Marisa Tomei & Lit’s 7th Anniversary

imageLast night I watched the Academy Awards over at Aspen Social and Amalia event coordinator Kevin Crawford’s house with the last of my Life-era friends. I was scheduled to DJ over at Southside, but I only found out about the gig through a Facebook flier so I opted out when I realized I had to see the Oscars with the old gang. Everybody had a Mickey Rourke story, but I had a Marisa Tomei story. When I started that Monday-night bowling thing over at Bowlmor Lanes back in the day, Marisa always came by, being friendly, enthusiastic, and real. One day she was hanging out and chatting with me as I was buying my bowling ball in the old pro shop that used to be there. As the guy was engraving my ball “Steve,” he realized that my companion was the Academy Award-winning actress, and he slipped up; the engraving came out as “Sneve” instead. That became my nickname for quite awhile. She’s as fun and cool and genuine as she seems, and it was wonderful to see her honored once again.

Our little Oscars party had lots of club types from the old days and the present, like Octavia, Robert Escalera, Teagan, and my good friend Dean Winters, who was once a bartender and now is doing great as an actor. We all squealed when Wass, Marquee’s door king, appeared in a commercial. For many, clubs are a means of support while developing a career. At cocktail parties, when you hear people say “I’m an actor,” someone invariably quips, “What restaurant do you work at?” This economic downturn can have a secondary affect — if talented and aspiring art types can’t find employment in hospitality, then they may not flock here. The old lyric “if you can make it here you can make it anywhere” may become too difficult to challenge. Dustin Hoffman, Bruce Willis, Debbie Harry, Keith Haring, and so many more paid the bills with nightclubs before they made it.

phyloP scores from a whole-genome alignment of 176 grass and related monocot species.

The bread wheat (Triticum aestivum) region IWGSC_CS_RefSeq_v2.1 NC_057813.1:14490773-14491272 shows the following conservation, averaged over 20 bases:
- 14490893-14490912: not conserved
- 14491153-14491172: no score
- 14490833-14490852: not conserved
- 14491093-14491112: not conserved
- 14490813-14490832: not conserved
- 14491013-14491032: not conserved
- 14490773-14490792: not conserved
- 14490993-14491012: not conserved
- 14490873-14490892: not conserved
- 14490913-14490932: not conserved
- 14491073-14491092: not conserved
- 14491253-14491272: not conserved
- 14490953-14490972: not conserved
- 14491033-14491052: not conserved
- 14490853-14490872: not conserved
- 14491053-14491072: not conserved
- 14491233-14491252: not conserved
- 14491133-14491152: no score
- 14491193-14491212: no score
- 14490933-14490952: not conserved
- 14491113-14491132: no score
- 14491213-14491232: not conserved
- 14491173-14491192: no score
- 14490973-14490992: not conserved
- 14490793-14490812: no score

Anyway, after a brief “hello I’m alive but I’m too late to DJ” appearance at that wonderful Southside Sunday party, I went over to Lit for their 7th anniversary soiree. Here I was actually scheduled to DJ. My boy Eric Foss who owns the joint asked me to spin, not having ever heard me — he’s a brave man. In his invitation he mentioned some of my past “heroics” but threw in a stint at Studio 54 that wasn’t me (that was Steve Rubell). I’m only half the man he was (although I am taller). Eric was also amused by a New Yorker piece that showed a single patron at his bar with a storyline about the bad economy’s affect on such places. The story implied that Lit wasn’t Lit anymore, but that’s junk. Lit is vibrant, packed, and relevant. It is my favorite joint, and the 7th anniversary was off the hook.

I entered the DJ booth as the last of about 10 DJs, and Carlo McCormick of Paper Magazine was to ping-pong with me. I put on one record and he the next in a sort of sparring match. I was ready to rumble. But, alas, Carlo was off doing Carlo things, so Leo Fitzpatrick, an extraordinary DJ talent, showed me how to use all the knobs and hi-tech things. With the onset of the Serato computer era, I am finding that each joint I spin in has a different setup for the CDs as fewer guys use them. Last week, at Southside, the setup was on the floor, so I had to do a squat every time I changed a disc. It’s better than going to the gym. I offered up punk, punk, and more punk, and the tattooed gals on the dance floor seemed to love every minute, although it was late and I’m sure they were quite drunk. How drunk? One of them told me I was cute.

On the Cusp: Marquee Turns Five